‘A shocking tale of heroes and villains.’ Sir Ian McKellen
In 1918, the Imperialist newspaper made a startling claim. The German Secret Service had the names of 47,000 members of the British establishment who were sexual deviants and Britain was losing the war because Germany was blackmailing them. In the sensational libel trial that followed, the main target was Maud Allan, the Salome dancer with high society connections and a dark secret. Meanwhile, Oscar Wilde’s closest friends were drawn into the affair in a bitter battle for his reputation. It was the greatest scandal of the early twentieth century.
This is a story of judges and prejudice, of aesthetes and admirals, of MPs and dancing girls, of sex and conspiracy; ingredients for a modern tabloid, yet in a decade that still seems a Victorian legacy. Philip Hoare has produced a revolutionary new portrait of British society, as nineteenth century morality and Edwardian opulence met the modern age.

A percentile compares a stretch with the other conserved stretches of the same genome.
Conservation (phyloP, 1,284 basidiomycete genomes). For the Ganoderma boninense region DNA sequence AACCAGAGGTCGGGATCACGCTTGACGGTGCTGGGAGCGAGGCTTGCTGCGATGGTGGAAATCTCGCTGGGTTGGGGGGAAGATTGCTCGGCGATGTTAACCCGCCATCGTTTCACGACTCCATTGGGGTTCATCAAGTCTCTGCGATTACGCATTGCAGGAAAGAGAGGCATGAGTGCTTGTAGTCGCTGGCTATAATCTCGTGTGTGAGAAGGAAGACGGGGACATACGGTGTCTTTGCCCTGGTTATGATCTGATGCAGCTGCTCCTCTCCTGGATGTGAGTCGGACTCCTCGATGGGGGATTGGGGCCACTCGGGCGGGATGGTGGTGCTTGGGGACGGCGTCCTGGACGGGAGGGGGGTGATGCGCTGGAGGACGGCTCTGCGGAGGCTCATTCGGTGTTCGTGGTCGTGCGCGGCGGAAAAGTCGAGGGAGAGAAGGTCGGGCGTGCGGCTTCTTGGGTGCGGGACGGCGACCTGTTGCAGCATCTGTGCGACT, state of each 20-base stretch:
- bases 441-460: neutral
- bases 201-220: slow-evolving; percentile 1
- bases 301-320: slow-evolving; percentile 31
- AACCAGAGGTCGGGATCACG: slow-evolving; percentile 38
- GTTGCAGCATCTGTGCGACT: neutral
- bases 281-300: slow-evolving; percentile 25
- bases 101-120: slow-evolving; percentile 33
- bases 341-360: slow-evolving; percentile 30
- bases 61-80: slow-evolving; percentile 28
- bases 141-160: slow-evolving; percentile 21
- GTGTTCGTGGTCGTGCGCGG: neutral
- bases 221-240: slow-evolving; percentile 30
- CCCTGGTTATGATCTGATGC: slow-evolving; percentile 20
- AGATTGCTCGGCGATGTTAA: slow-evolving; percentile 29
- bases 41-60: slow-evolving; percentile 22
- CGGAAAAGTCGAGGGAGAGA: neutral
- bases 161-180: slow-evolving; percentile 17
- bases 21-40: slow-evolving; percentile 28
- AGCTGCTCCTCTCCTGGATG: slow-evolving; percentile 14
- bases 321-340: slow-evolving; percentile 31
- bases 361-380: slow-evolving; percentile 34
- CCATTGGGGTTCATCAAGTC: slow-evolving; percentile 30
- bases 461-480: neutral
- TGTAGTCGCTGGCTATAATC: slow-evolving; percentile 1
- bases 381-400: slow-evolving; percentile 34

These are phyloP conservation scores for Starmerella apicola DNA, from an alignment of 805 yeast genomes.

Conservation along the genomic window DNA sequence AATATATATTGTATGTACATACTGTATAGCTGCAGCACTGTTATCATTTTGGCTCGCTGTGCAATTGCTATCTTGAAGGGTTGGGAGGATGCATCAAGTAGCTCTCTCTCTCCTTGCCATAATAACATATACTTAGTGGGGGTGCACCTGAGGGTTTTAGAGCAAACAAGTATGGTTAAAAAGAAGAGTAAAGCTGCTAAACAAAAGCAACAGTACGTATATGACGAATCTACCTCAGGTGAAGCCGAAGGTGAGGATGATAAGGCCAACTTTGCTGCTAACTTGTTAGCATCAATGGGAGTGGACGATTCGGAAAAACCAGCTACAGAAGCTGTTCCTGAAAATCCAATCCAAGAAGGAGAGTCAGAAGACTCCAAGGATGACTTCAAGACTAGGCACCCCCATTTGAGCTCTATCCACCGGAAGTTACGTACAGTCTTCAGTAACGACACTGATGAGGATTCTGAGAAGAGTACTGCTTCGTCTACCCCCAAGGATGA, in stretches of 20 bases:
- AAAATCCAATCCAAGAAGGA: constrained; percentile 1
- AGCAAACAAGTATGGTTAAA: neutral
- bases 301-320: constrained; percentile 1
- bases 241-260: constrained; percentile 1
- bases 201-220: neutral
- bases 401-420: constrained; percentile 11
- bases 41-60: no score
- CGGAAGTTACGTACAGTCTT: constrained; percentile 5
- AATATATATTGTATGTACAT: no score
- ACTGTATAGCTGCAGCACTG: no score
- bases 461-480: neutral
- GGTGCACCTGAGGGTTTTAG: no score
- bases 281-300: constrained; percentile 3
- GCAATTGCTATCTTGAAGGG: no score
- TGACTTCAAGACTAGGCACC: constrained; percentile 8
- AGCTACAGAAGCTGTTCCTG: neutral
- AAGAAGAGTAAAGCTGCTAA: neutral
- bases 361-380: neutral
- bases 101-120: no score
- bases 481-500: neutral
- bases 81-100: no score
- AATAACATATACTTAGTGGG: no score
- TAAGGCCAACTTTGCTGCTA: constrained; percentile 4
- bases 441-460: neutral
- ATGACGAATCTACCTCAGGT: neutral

Wilde’s Last Stand tells of transvestites in the trenches, of drug clubs in London, and of the man who sought to be Britain’s first fascist leader. Both revealing and chilling, this is a vital story about the birth of a troubled century.
Philip Hoare is an acclaimed author whose works include biographies of Stephen Tennant and Noël Coward, Spike Island and England’s Lost Eden. His book, Leviathan: or, The Whale won the BBC Samuel Johnson Prize for Non-fiction.
‘Documented with dazzling brilliance.’ The Sunday Times
‘A valuable addition to the alternative history of our century.’ Peter Parker, Observer
‘A thrashing good read.’ Independent on Sunday